They are known as the garden of England, but Kent and its southeastern neighbours could be too dry to support anything but cattle and sheep by 2100, Met Office scientists have warned. They suggest that the new gardens of England will instead be in the north and west of Britain with warmer temperatures turning even hilly moorland areas into fields with arable crops replacing sheep. The predictions are based on the world failing to make significant cuts in greenhouse gas emissions over coming decades, a scenario that could lead to 4C-5C of global warming that would dry up soils. “This causes the previously arable-dominant south and east to be completely reversed to grassland livestock farming by the end of the century,” said a paper published by a team of Met Office and Exeter University researchers. “The projected 5C warming . . . is predicted to cause farmers to abandon arable farming in southeast Great Britain.” It says the only way to preserve arable farming in places like Kent, Surrey and Essex would be through irrigation on a grand scale, but farms would need the region’s entire supply of rainwater. Water would have to be piped from wetter areas such as Wales and Scotland.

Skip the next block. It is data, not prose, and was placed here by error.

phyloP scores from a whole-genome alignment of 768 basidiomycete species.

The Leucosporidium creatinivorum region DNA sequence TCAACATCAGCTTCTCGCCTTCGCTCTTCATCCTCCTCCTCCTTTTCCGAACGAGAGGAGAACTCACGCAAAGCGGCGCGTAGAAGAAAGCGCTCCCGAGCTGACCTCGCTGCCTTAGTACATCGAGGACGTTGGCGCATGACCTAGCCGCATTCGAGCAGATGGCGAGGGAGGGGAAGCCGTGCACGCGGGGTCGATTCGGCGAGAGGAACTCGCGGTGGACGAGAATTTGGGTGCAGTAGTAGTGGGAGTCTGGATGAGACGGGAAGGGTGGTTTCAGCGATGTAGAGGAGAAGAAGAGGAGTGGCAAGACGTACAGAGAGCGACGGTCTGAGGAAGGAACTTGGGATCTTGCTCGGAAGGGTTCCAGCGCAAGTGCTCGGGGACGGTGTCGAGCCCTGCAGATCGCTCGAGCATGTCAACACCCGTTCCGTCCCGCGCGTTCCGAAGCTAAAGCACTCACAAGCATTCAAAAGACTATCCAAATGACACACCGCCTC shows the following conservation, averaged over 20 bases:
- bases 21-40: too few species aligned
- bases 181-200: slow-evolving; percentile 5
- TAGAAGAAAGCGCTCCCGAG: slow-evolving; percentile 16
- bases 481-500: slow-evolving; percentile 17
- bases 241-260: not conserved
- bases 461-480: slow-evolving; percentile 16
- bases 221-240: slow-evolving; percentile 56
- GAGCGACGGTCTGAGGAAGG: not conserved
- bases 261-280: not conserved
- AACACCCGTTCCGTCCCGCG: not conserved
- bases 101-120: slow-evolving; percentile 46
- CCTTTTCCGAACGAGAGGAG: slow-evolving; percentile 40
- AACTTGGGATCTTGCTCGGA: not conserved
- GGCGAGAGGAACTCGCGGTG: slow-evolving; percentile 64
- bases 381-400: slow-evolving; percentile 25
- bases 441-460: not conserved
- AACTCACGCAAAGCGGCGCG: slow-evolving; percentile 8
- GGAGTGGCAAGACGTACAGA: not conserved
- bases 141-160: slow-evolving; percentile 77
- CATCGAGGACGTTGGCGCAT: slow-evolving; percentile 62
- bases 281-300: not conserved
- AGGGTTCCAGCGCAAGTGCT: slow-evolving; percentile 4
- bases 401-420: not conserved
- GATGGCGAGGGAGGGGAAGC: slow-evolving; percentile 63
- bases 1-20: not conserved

Times 20th Oct 2019 read more »